[local]1[/local]Kate Tennier is intent on breathing new life into a once-bustling commercial district at Gerrard Street and Woodbine Avenue.
And, she’s bringing her whole Upper Beach neighbourhood on board to help her do it.
The 16-year area resident recently formed the Gerrard Woodbine Neighbourhood Association to create a grassroots Shop Local campaign that fosters a renewal of the area’s main commercial strip, between Devon and Bowmore roads.
The initiative is called I’m a Local. For $20 a year, households have access to deals and promotions at local participating businesses. While the collected funds will go to small street beautification projects, Tennier says that’s not the main goal of the initiative.
The intent is to build a network of residents and businesses and, sometime down the road, attract more merchants to an area on the upswing.
“The area’s picking up and yet we all think that it has even more potential than what it’s showing,” says Tennier.
Decades ago, the street was lined with a bakery, green grocers, a meat market, and a tailor, says Tennier over a cup of coffee at The Bandit, a coffeehouse and relatively new addition to the street.
Longtime residents of the neighbourhood — in the late 19th century it was the Toronto Golf Club — have told her sometime in the 1970s the shops began to close, and buildings became rundown.
“The feeling is that it was not the car, but the second car that was the kiss of death for a lot of neighbourhoods,” says Tennier, pointing to the evolution of the one-stop, big box shopping phenomenon. “It’s very typical of what’s happened in small towns throughout all of Ontario, where the shopping went further away.”
But in recent years, Upper Beach, a neighbourhood nestled between Danforth Avenue and Queen Street East, has begun to show a renewed ecosystem, as Tennier calls it, in terms of storefront retail shopping and renovation. She points to newer establishments like McCarthy’s Irish Pub and 1999 Piano Studio. The former is a regular hangout for many of its patrons, while the latter, once a variety store, was renovated and now features a grand piano on its main floor. The owners for both ventures are locals.
It’s businesses like these that are getting on board with the idea of owning their neighbourhood and trying to improve on it as a collective whole.
For her part, Tennier says she is not paying lip service to the Shop Local cause.
“There are I’d say eight businesses along this strip I routinely use and not just in a token way,” says the homemaker.
One of her regular haunts is The Bandit, a funky and relaxed space more akin to the coffee joints one would find along Queen West or in Little Italy.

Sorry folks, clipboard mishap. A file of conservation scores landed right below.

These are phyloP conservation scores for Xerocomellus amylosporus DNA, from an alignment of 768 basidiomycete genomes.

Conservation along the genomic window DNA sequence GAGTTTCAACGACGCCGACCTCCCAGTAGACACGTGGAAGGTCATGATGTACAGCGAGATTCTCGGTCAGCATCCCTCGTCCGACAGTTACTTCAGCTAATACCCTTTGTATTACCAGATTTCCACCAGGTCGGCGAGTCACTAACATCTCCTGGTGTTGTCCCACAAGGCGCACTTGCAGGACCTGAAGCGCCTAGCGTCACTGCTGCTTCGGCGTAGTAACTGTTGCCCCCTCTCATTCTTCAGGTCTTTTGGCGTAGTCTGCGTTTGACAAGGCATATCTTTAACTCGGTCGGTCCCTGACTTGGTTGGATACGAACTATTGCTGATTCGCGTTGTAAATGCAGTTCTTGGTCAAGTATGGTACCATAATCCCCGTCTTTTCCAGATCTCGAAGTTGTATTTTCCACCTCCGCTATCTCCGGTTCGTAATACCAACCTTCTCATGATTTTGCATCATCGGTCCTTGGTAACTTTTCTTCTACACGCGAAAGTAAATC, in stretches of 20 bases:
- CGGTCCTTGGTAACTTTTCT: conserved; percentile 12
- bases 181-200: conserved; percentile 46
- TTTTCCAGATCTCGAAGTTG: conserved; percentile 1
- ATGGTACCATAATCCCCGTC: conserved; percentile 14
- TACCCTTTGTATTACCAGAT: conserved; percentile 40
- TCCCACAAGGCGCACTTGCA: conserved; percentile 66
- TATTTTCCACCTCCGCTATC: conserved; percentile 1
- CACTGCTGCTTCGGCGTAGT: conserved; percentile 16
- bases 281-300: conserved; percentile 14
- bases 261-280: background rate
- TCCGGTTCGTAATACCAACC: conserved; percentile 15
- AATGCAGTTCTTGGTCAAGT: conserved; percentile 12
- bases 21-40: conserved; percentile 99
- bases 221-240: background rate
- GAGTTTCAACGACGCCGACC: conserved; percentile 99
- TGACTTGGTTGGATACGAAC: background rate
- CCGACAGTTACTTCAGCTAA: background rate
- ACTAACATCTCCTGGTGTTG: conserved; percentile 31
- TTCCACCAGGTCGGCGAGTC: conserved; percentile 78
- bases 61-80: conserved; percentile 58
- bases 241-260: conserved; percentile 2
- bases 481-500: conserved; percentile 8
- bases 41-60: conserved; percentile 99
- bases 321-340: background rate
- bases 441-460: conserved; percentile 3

[attach]5713[/attach]Kirk Stratakos, who opened The Bandit last September, is wholly on board with Tennier’s idea because he too feels the area is primed for renewal. He bought the two-storey building in 2010 with the intent of using it as an income property. Not terribly inspired by the ventures prospective renters pitched for the space, Stratakos opened the coffeehouse with business partner Tracy Loyson.
Stratakos said he did his research before buying, and found upward potential.
Canvassing the streets around Gerrard and Woodbine, he saw renovation lawn signs dotting every other property, indicating residents were looking to increase the value of their detached homes.
“Those are all good signs for a neighbourhood,” he said. “It’s not like everything’s decrepit or going to waste.”
Despite the positives, Stratakos admits the commercial area needs more investment, and wider appeal.
“There’s enough local demand to support small neighbourhood businesses,” he says, estimating 90 percent of his clientele are walk-ins from a distance of not more than a kilometre.
Beyond new biz sprouting, Tennier says there’s an appetite for change here, as made evident by the turnout at the association’s launch meeting at the Naval Club.
To her surprise, 60 residents and business owners showed up. Now, Tennier has 30 volunteers helping her count houses on the streets in preparation for their shop local blitz. She estimates about 38 businesses have agreed to sport an “I’m a Local” decal on their windows and offer discounts or deals to members.
Tennier says she wants to be the catalyst for bigger community change.
“I said I’ll put a certain amount of effort in and throw it out to the community — if I don’t get anyone showing up then I won’t do it, but I was overwhelmed by the response.”
The official kick-off of the Gerrard Woodbine Neighbourhood Association I’m A Local initiative is Sat., June 9 from 11 a.m.–2 p.m. at the Naval Club (1910 Gerrard St. E.).